The sound of a gun being fired caught my attention, along with the immediate high pitch ‘Peeeyuuu!” sound traveling behind it.  The bullet must have ricocheted off something then headed in my direction.

Sort of ruined that safe feeling of wearing my orange coat!

I continued on with Uriah around the back path, enjoying the warmer spring air, just a little more leery.

Yesterday when we took the same walk I saw one of my neighbors, standing in the farmer’s air field, at the back of the path. He and his two young boys were digging a hole. When I came close we exchanged pleasantries. Then he explained the farmer gave him permission to shoot the chipmunks. He then told me that the coyotes hunt the chipmunks and dig holes making it unsafe for the farmer to land his planes. Okay..

 Then he added. “You shouldn’t be walking around without a gun!” He nodded looking around.   “There are Cougars in Illinois that sleep in the trees! Just like in California and they will jump out at you. Or grab little kids, like my boys here,” He pointed to his sons and mimicked biting at the kids, “and then they’ll drag ‘em off” He hesitated for effect then added. “And there are Wolves here now. I know a hunter who saw their tracks just on the other side of town.” Hand on hips, he gave me a few seconds for that to sink in then he continued.  “And a Wolf pack will hunt you down if you’re walking alone!”  He pointed to the gun slung over his boys shoulder. “That’s why you should never walk around here without a gun.”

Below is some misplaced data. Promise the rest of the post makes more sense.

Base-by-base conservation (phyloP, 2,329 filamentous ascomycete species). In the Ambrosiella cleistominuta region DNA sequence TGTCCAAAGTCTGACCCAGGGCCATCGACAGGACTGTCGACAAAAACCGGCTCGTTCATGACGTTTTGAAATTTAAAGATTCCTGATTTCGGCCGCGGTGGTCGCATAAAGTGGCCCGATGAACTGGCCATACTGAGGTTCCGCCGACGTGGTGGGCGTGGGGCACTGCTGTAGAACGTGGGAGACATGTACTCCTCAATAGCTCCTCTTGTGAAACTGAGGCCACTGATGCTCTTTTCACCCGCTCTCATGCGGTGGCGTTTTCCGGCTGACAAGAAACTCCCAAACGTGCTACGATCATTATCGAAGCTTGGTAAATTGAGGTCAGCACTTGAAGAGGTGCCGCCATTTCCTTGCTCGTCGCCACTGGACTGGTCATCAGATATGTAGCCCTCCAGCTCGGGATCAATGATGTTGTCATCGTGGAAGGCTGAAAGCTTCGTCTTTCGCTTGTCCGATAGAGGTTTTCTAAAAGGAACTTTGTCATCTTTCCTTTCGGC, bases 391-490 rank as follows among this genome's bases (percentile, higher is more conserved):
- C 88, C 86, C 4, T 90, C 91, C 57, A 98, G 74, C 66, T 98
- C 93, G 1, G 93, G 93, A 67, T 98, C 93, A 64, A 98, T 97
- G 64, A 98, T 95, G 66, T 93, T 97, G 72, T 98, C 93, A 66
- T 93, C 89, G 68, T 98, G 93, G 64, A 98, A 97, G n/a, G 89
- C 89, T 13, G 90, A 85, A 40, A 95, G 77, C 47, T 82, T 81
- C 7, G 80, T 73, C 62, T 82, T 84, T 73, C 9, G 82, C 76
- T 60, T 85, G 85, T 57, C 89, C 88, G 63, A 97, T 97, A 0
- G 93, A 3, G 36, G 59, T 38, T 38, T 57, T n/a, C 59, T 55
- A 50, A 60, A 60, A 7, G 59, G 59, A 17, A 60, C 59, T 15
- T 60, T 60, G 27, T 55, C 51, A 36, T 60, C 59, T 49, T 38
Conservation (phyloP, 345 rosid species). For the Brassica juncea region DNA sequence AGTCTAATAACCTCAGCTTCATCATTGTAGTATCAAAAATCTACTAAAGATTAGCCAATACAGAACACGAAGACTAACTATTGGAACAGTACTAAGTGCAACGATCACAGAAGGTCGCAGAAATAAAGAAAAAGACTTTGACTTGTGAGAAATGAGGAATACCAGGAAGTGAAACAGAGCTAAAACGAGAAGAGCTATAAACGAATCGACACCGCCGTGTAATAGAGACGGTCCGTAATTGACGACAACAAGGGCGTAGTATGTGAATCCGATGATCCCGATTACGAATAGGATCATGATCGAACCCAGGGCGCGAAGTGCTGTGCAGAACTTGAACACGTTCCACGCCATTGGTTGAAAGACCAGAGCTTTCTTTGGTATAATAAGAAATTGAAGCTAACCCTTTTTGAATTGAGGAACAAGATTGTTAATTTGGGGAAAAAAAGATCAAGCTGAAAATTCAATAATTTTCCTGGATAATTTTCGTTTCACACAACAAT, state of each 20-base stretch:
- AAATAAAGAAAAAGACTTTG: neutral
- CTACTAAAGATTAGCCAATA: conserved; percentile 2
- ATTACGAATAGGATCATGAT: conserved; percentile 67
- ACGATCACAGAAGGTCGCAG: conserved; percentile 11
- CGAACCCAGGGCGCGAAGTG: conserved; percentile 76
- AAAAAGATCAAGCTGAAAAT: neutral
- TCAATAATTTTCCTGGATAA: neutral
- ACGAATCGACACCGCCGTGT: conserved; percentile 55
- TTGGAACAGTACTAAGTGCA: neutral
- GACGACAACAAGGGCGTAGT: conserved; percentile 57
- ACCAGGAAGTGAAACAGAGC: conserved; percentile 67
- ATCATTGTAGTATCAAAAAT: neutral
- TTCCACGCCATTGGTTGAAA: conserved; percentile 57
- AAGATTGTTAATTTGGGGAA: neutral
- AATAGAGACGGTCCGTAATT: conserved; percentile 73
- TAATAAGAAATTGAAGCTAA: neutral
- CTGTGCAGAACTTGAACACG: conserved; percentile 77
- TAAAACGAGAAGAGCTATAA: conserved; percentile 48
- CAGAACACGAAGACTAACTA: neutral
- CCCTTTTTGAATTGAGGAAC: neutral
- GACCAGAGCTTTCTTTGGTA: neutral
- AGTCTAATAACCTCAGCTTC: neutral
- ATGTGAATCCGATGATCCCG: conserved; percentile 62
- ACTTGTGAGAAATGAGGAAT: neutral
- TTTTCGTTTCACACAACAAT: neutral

I responded back.  “Wolves eat rodents! Rats, mice, rabbits, chipmunks… not people!’

“They will if they get hungry enough!”

There are certain points during conversations where I think of Lucy and Charlie Brown, the Peanuts Cartoon characters. This was one of those times.

 

Lucy had told Charlie Brown, the reason a Palm tree is called a Palm tree is because you can get your entire palm around it. Charlie Brown reacts by clutching his stomach in pain.

 

I know how he felt…

To be truthful he had me a little nervous. I remembered how Uriah was frightened a couple of times at night, and I mentioned that. (see  link #3 below)

“Yeah!  Probably a Cougar!”  This guy is good. He will nod yes, when he wants you to say yes. And shake his head adamantly when he wants the negative reaction. Right now he was nodding and looping his thumbs in his belt loops. ”Yeah! Cougars!”

Okay I have to stop here. I tried to call the county to ask them about this. But no one called me back.  Gee! I wonder why…

A couple of Cougars were sited a year or two ago and they were shot. Illinois doesn’t have cougars on the endangered species list because they are so few. Cougars were exterminated in Illinois before 1870.